|The Mysterious Ms. Vermeer|
Torture! The thought of joining an uppity, hoity-toity book club and having to read a thick, dull book wasn't my idea of a good time. I wouldn't have gone to the first meeting if I could have gotten a dental appointment at night. I'm not easily entertained but once I met with the enthusiastic fellow Dolce Vita di Libro Book Club members and heard about the well-thought-of book selection, I was a little less dubious -- by just a wee bit. Then I got the book in my hands and started to read. To my amazement, the enjoyment of reading swept over me and I was able to absorbed large chunks of the book at a single sitting.
"Bruno, Chief of Police" by Martin Walker is a delight. The main character's provocative attitude toward life was entertaining as all-get-out. The various references to music, food, and places infused a realistic dimension to this usually hackneyed genre. Bruno's skillful ability to do one thing after another was actually an inspiration. The one scene in which the English woman prepared dinner, trying to make the food her version of French cooking, was really fabulous. Still, my only complaint is that there wasn't enough sex (wink, wink).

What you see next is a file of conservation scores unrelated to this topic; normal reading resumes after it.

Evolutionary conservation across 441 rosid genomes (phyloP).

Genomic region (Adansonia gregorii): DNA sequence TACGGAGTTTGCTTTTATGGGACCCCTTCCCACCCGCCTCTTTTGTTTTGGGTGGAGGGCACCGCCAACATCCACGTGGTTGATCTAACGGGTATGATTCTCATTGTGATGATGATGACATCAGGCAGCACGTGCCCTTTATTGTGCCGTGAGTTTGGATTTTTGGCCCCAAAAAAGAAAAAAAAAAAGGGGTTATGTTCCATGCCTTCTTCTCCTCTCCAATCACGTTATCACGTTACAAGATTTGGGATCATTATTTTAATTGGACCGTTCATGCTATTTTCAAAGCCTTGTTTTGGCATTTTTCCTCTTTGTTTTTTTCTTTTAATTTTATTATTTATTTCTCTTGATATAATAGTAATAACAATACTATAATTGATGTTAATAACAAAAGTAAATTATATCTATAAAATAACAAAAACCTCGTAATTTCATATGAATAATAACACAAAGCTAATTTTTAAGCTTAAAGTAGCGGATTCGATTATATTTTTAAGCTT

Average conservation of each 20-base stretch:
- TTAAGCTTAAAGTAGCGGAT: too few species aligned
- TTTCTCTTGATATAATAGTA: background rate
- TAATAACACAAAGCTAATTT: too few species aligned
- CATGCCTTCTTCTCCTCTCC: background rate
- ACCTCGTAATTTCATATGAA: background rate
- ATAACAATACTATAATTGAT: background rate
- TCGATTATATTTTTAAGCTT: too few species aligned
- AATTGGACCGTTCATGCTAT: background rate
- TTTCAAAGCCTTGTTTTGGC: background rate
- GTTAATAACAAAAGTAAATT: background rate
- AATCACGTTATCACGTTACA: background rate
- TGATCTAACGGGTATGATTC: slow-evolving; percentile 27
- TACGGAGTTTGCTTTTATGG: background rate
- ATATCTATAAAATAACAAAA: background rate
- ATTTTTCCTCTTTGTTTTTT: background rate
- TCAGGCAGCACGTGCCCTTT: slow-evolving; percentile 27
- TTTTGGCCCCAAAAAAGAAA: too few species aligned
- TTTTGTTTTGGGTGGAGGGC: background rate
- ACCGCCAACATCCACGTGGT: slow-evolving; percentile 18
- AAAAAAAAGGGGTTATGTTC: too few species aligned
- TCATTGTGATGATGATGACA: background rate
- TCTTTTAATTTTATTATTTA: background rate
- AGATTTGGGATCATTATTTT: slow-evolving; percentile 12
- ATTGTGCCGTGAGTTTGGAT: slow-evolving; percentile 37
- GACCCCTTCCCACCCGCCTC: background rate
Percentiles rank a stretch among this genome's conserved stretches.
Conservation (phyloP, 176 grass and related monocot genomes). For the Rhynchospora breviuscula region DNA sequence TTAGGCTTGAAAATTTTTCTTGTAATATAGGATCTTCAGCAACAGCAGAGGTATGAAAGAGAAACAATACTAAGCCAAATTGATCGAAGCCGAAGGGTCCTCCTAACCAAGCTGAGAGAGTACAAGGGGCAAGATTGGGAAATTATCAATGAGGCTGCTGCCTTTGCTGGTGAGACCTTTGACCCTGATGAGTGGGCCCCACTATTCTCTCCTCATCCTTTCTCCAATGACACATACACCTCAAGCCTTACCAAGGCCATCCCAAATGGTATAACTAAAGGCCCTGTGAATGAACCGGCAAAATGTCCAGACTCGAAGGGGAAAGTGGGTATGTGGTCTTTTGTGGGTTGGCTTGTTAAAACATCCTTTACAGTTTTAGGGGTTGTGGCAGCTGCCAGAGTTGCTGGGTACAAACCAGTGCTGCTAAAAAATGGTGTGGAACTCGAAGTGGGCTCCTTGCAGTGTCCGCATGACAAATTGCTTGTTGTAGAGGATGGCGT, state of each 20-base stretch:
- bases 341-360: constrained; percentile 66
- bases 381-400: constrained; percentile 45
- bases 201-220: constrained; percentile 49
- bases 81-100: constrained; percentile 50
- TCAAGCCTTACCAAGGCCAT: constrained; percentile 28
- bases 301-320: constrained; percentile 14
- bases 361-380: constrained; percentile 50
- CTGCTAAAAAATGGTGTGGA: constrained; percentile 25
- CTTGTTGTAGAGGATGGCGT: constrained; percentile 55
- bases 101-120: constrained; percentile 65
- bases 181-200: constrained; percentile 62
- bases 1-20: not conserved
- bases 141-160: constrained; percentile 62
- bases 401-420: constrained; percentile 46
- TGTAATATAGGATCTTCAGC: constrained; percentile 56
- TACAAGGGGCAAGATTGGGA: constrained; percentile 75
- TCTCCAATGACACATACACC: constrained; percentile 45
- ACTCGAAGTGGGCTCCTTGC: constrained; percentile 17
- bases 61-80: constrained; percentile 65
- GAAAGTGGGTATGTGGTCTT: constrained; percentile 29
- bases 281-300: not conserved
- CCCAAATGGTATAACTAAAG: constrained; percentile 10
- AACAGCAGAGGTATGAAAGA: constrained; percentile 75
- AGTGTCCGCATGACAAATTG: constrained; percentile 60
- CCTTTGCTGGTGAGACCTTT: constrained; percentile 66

The description of the local village and townspeople brought the book to life, more of a diary made into a novel where you could tell the author knew precisely what he was speaking about. The tone of the book reminded me of a Tom Clancy or a Stewart Woods book. The plot was intriguing, moved along, and the resolution satisfying -- not as in some cases where the ending seems contrived and the reader feels cheated. Now, "Bruno", with his wit and wisdom, seems to me as much of a realized character as Sherlock Holmes or Columbo or James Bond.
I would recommend (and have) "Bruno, Chief of Police". I'm glad I read it and I'm happy to be a part of such a worthy group as is Dolce Vita di Libro, full of old friends and new ones.
What rating would I give the book on a scale of one-to-ten? Eight. To get a ten, the author needs to sex it up.